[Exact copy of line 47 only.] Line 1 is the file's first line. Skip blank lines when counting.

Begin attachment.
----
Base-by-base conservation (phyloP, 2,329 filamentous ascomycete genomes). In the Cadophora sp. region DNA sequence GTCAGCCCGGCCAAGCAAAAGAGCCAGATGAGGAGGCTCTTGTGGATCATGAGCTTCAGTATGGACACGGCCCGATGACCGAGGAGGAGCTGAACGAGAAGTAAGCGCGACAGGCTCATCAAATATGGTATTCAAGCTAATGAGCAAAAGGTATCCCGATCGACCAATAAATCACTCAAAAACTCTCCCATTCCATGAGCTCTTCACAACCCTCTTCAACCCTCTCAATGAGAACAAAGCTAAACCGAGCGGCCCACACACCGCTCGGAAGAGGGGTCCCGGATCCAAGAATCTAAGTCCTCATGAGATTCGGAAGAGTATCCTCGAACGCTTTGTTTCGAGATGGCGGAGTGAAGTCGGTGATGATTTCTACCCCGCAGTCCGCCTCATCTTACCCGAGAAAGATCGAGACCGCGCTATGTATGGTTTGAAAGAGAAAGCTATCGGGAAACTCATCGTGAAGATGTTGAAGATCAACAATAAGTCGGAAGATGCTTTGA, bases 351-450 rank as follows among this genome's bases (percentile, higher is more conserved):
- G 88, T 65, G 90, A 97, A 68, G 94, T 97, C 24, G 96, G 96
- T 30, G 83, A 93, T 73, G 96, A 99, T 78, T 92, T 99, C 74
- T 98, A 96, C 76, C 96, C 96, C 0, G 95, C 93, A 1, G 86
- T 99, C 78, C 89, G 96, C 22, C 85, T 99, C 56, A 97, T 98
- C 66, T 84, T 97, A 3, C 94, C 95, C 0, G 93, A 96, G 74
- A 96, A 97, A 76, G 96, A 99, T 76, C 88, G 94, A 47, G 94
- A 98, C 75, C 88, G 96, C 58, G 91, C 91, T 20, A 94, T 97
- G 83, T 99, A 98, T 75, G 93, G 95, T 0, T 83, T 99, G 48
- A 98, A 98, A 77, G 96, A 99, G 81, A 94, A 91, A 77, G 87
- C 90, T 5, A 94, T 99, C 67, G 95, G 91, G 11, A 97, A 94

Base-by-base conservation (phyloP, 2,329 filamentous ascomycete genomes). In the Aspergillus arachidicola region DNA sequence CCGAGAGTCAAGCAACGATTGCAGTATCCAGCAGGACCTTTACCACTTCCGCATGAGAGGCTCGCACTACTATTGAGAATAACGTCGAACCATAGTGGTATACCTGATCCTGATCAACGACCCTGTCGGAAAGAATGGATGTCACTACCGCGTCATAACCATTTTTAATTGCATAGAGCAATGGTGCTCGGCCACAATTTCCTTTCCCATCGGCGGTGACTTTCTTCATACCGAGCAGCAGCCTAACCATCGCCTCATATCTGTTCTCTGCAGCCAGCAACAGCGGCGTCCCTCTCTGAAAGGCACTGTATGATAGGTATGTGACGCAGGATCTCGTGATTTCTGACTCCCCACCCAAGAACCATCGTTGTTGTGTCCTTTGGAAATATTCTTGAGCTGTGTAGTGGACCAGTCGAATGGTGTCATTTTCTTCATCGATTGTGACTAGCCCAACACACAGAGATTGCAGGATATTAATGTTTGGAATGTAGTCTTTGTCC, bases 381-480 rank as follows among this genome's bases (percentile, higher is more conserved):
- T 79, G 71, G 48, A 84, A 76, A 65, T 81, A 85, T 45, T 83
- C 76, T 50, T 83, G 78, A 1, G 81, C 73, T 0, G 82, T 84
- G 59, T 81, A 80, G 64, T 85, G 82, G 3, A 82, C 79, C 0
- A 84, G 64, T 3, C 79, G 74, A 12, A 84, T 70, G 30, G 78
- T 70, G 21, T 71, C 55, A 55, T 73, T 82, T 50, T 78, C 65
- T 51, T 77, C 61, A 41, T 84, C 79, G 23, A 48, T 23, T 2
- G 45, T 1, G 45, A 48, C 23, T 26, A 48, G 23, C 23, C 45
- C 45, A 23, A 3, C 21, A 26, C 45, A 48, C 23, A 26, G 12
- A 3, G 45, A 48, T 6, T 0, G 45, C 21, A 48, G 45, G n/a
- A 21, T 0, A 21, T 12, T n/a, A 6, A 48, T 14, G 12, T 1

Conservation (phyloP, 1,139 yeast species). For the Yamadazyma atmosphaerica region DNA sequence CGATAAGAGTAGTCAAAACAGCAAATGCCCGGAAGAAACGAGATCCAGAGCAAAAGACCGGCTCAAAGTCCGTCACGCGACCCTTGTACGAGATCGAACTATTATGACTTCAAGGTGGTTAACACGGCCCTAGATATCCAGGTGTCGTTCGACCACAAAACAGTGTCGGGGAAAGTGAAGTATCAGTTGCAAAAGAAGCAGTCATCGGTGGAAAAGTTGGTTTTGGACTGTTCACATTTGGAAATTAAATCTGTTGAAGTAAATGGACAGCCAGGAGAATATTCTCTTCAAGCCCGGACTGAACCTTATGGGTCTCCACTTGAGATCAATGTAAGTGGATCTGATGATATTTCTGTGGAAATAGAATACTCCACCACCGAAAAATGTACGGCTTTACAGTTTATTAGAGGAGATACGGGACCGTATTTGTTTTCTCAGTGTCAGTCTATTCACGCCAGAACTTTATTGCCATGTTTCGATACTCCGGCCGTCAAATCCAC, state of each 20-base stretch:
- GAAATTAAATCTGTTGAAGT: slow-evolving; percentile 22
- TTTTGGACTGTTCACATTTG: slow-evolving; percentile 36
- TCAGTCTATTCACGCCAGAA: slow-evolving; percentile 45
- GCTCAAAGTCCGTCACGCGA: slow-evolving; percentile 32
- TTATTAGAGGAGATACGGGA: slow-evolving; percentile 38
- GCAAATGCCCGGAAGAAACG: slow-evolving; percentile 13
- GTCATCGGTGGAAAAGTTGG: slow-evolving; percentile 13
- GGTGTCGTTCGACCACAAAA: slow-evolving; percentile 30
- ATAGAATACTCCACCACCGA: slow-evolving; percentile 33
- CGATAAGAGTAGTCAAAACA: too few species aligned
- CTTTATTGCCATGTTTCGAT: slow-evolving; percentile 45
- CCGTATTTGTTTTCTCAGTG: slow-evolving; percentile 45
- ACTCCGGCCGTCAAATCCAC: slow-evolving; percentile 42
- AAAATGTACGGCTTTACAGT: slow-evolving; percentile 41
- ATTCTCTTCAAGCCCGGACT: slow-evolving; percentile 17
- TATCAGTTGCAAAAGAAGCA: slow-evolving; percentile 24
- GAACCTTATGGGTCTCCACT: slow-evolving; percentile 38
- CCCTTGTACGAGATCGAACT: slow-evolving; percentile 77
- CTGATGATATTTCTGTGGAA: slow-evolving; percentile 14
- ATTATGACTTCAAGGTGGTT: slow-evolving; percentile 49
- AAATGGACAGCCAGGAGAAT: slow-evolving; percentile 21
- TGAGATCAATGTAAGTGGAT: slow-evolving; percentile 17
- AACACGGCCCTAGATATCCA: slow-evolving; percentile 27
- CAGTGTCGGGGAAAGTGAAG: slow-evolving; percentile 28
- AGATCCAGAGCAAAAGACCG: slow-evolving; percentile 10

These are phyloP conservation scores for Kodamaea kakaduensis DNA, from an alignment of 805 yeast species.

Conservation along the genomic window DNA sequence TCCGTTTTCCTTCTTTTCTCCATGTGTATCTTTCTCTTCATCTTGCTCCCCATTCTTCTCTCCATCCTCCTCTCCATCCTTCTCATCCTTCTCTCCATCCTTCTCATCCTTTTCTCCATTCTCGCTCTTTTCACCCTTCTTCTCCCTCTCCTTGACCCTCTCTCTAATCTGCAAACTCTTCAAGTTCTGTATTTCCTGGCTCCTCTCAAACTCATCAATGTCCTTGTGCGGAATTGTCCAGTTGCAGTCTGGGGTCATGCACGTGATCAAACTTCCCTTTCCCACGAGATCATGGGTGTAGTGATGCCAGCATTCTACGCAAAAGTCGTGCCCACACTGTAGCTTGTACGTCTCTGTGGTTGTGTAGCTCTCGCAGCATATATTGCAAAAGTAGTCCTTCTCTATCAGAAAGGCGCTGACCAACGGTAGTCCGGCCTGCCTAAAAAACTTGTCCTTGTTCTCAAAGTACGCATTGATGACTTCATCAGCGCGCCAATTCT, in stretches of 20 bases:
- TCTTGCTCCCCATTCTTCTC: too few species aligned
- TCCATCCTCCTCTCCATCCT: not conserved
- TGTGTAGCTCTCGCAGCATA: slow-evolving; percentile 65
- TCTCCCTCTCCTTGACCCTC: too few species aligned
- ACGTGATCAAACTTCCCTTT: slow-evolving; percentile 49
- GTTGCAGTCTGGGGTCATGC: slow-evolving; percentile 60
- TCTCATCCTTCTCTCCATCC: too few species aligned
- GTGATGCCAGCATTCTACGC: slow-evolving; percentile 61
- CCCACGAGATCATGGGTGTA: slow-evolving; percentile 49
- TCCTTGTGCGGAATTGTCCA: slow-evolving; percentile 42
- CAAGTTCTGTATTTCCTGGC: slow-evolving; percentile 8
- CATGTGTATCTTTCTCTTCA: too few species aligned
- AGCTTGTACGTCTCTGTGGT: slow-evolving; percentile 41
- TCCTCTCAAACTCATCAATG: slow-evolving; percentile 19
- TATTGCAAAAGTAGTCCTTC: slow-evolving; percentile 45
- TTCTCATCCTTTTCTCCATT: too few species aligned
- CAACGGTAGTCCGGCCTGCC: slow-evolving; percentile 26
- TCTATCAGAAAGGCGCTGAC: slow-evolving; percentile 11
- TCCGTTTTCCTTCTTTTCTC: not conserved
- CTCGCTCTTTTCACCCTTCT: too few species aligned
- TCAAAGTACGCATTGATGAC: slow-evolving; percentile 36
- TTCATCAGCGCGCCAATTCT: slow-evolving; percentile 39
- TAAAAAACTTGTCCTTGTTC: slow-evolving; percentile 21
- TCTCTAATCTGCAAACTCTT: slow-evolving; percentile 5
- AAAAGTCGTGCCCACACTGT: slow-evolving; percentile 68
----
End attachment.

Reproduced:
- CAGTGTCGGGGAAAGTGAAG: slow-evolving; percentile 28